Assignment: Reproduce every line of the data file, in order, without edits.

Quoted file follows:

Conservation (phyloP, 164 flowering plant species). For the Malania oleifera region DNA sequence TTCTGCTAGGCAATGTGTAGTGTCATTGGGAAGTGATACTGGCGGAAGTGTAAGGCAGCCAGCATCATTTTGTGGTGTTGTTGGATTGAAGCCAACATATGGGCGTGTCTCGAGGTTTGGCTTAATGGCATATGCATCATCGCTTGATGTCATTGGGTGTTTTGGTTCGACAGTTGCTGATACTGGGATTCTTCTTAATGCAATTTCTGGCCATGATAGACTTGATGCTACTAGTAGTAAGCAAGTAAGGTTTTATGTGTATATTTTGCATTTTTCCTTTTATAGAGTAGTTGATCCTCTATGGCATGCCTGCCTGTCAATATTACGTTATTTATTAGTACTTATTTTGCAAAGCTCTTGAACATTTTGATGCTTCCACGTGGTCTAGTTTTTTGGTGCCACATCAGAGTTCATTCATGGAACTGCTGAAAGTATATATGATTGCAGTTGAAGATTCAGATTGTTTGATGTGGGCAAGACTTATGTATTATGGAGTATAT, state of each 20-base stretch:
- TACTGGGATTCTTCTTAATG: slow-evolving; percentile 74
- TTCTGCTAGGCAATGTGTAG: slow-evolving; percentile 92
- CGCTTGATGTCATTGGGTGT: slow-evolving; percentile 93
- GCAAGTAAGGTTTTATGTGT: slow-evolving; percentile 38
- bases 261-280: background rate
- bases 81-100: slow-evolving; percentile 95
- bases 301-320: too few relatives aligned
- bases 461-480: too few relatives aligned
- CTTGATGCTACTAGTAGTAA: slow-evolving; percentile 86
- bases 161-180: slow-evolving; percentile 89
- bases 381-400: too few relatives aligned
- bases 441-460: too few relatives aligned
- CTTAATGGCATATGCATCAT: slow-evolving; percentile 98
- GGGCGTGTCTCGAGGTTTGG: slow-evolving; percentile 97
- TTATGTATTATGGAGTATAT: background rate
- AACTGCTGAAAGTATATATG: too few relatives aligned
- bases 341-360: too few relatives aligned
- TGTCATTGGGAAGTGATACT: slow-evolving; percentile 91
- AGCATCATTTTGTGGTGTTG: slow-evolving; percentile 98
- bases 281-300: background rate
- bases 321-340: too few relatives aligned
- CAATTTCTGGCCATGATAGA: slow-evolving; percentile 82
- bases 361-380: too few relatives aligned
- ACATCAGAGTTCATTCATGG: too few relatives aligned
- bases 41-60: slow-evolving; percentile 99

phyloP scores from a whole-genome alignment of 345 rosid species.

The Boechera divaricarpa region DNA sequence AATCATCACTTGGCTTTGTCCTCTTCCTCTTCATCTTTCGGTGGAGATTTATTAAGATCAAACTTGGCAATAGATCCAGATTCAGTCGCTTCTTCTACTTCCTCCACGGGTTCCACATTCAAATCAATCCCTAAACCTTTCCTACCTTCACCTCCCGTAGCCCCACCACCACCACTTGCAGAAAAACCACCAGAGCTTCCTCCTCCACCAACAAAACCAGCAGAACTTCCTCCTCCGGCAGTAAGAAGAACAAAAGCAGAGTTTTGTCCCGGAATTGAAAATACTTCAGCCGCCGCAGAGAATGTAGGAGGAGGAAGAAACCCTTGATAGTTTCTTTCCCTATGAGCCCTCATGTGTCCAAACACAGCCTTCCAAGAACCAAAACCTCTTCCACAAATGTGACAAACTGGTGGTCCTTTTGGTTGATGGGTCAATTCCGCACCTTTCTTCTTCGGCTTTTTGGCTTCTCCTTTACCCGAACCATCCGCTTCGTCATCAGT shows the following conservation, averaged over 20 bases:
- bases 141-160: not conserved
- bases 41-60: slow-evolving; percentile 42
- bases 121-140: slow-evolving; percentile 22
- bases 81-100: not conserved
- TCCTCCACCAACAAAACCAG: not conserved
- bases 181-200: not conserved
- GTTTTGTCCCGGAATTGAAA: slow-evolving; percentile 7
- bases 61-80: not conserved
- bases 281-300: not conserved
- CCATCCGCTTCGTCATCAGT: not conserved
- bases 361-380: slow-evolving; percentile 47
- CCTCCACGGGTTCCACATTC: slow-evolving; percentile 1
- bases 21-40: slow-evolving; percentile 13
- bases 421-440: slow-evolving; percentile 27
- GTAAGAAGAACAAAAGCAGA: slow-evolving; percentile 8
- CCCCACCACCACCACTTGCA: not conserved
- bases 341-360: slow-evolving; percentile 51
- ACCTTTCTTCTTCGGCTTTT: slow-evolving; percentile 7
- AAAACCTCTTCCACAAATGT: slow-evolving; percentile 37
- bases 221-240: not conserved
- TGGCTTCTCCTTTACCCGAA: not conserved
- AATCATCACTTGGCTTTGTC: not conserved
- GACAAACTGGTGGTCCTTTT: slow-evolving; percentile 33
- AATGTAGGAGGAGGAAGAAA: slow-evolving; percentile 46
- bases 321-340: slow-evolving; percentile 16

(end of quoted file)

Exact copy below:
Conservation (phyloP, 164 flowering plant species). For the Malania oleifera region DNA sequence TTCTGCTAGGCAATGTGTAGTGTCATTGGGAAGTGATACTGGCGGAAGTGTAAGGCAGCCAGCATCATTTTGTGGTGTTGTTGGATTGAAGCCAACATATGGGCGTGTCTCGAGGTTTGGCTTAATGGCATATGCATCATCGCTTGATGTCATTGGGTGTTTTGGTTCGACAGTTGCTGATACTGGGATTCTTCTTAATGCAATTTCTGGCCATGATAGACTTGATGCTACTAGTAGTAAGCAAGTAAGGTTTTATGTGTATATTTTGCATTTTTCCTTTTATAGAGTAGTTGATCCTCTATGGCATGCCTGCCTGTCAATATTACGTTATTTATTAGTACTTATTTTGCAAAGCTCTTGAACATTTTGATGCTTCCACGTGGTCTAGTTTTTTGGTGCCACATCAGAGTTCATTCATGGAACTGCTGAAAGTATATATGATTGCAGTTGAAGATTCAGATTGTTTGATGTGGGCAAGACTTATGTATTATGGAGTATAT, state of each 20-base stretch:
- TACTGGGATTCTTCTTAATG: slow-evolving; percentile 74
- TTCTGCTAGGCAATGTGTAG: slow-evolving; percentile 92
- CGCTTGATGTCATTGGGTGT: slow-evolving; percentile 93
- GCAAGTAAGGTTTTATGTGT: slow-evolving; percentile 38
- bases 261-280: background rate
- bases 81-100: slow-evolving; percentile 95
- bases 301-320: too few relatives aligned
- bases 461-480: too few relatives aligned
- CTTGATGCTACTAGTAGTAA: slow-evolving; percentile 86
- bases 161-180: slow-evolving; percentile 89
- bases 381-400: too few relatives aligned
- bases 441-460: too few relatives aligned
- CTTAATGGCATATGCATCAT: slow-evolving; percentile 98
- GGGCGTGTCTCGAGGTTTGG: slow-evolving; percentile 97
- TTATGTATTATGGAGTATAT: background rate
- AACTGCTGAAAGTATATATG: too few relatives aligned
- bases 341-360: too few relatives aligned
- TGTCATTGGGAAGTGATACT: slow-evolving; percentile 91
- AGCATCATTTTGTGGTGTTG: slow-evolving; percentile 98
- bases 281-300: background rate
- bases 321-340: too few relatives aligned
- CAATTTCTGGCCATGATAGA: slow-evolving; percentile 82
- bases 361-380: too few relatives aligned
- ACATCAGAGTTCATTCATGG: too few relatives aligned
- bases 41-60: slow-evolving; percentile 99

phyloP scores from a whole-genome alignment of 345 rosid species.

The Boechera divaricarpa region DNA sequence AATCATCACTTGGCTTTGTCCTCTTCCTCTTCATCTTTCGGTGGAGATTTATTAAGATCAAACTTGGCAATAGATCCAGATTCAGTCGCTTCTTCTACTTCCTCCACGGGTTCCACATTCAAATCAATCCCTAAACCTTTCCTACCTTCACCTCCCGTAGCCCCACCACCACCACTTGCAGAAAAACCACCAGAGCTTCCTCCTCCACCAACAAAACCAGCAGAACTTCCTCCTCCGGCAGTAAGAAGAACAAAAGCAGAGTTTTGTCCCGGAATTGAAAATACTTCAGCCGCCGCAGAGAATGTAGGAGGAGGAAGAAACCCTTGATAGTTTCTTTCCCTATGAGCCCTCATGTGTCCAAACACAGCCTTCCAAGAACCAAAACCTCTTCCACAAATGTGACAAACTGGTGGTCCTTTTGGTTGATGGGTCAATTCCGCACCTTTCTTCTTCGGCTTTTTGGCTTCTCCTTTACCCGAACCATCCGCTTCGTCATCAGT shows the following conservation, averaged over 20 bases:
- bases 141-160: not conserved
- bases 41-60: slow-evolving; percentile 42
- bases 121-140: slow-evolving; percentile 22
- bases 81-100: not conserved
- TCCTCCACCAACAAAACCAG: not conserved
- bases 181-200: not conserved
- GTTTTGTCCCGGAATTGAAA: slow-evolving; percentile 7
- bases 61-80: not conserved
- bases 281-300: not conserved
- CCATCCGCTTCGTCATCAGT: not conserved
- bases 361-380: slow-evolving; percentile 47
- CCTCCACGGGTTCCACATTC: slow-evolving; percentile 1
- bases 21-40: slow-evolving; percentile 13
- bases 421-440: slow-evolving; percentile 27
- GTAAGAAGAACAAAAGCAGA: slow-evolving; percentile 8
- CCCCACCACCACCACTTGCA: not conserved
- bases 341-360: slow-evolving; percentile 51
- ACCTTTCTTCTTCGGCTTTT: slow-evolving; percentile 7
- AAAACCTCTTCCACAAATGT: slow-evolving; percentile 37
- bases 221-240: not conserved
- TGGCTTCTCCTTTACCCGAA: not conserved
- AATCATCACTTGGCTTTGTC: not conserved
- GACAAACTGGTGGTCCTTTT: slow-evolving; percentile 33
- AATGTAGGAGGAGGAAGAAA: slow-evolving; percentile 46
- bases 321-340: slow-evolving; percentile 16